There are 4,000 automatic number plate recognition (ANPR) cameras in the United Kingdom, logging more than 10 million vehicles every day; since the launch of the ANPR network in 2006, the government has accumulated 7.6 billion images; these images include details of number plates and the date, time, and place of capture — and, often, the picture of the driver and passengers; the Home Secretary has called for tighter regulation of the ANPRs, and also for limiting access to the image database; ministers will consider how long these records can be held (the current limit is two years); seventy-two ANPR cameras in Birmingham will soon be removed after it emerged that their installation, in areas with large Muslim populations, had been funded through a Home Office counter-terrorism fund

  • Street microphones eavesdrop on crimes

    The city of Coventry has installed microphones on street at the city center; the microphones detect suspect sounds, including trigger words spoken at normal volumes as well as angry or panicked exchanges before they become violent; operators can then direct police straight to the scene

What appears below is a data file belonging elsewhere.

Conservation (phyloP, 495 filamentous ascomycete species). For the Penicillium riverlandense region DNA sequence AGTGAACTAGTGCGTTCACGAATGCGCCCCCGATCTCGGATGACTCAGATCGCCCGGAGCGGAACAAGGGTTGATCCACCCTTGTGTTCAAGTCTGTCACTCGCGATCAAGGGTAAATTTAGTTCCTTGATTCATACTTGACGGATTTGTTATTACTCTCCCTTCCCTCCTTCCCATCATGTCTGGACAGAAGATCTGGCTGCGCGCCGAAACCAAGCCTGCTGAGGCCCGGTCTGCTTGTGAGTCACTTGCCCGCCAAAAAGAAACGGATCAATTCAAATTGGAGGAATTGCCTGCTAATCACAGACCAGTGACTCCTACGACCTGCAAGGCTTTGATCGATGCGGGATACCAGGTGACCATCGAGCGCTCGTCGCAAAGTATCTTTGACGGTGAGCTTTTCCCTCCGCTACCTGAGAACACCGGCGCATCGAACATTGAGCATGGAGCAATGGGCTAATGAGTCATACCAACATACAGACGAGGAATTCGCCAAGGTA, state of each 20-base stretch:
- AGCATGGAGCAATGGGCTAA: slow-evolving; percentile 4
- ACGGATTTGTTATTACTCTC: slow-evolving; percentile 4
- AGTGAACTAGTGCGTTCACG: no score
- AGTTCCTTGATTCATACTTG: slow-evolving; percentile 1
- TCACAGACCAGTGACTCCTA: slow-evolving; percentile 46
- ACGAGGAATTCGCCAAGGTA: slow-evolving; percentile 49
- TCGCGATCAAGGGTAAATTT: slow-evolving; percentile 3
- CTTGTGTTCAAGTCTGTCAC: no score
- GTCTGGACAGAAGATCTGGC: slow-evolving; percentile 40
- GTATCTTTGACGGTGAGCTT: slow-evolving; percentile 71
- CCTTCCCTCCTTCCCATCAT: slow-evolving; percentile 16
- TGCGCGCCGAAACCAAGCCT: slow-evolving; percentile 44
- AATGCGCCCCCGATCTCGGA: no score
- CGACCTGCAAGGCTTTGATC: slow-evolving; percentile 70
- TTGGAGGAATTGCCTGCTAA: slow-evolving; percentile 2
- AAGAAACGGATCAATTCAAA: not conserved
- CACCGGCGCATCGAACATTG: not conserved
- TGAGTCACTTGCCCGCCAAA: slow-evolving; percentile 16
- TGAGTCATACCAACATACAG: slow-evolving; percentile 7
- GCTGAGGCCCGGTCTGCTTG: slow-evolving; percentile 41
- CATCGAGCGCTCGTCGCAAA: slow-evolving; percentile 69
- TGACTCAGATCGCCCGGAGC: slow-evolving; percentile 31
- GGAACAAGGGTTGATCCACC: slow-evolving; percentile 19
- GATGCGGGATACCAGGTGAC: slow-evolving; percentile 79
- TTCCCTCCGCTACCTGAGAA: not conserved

• The consequences of new surveillance technology

    Many wish for better security in public places, and support installation of new video surveillance technologies to achieve this goal; these surveillance technologies, however, have important psychological and legal implications, and four German universities cooperate in studying these implications

  • European bodies give Google mixed signals on data retention

    The European Commission wants Google to erase personally identifiable information from its logs after six months — but members of the European Parliament are calling for laws to require Google to retain more data for longer; these MEPs argue the data will help catch pedophiles

  • Suspicionless customs search constitutional: federal appeals court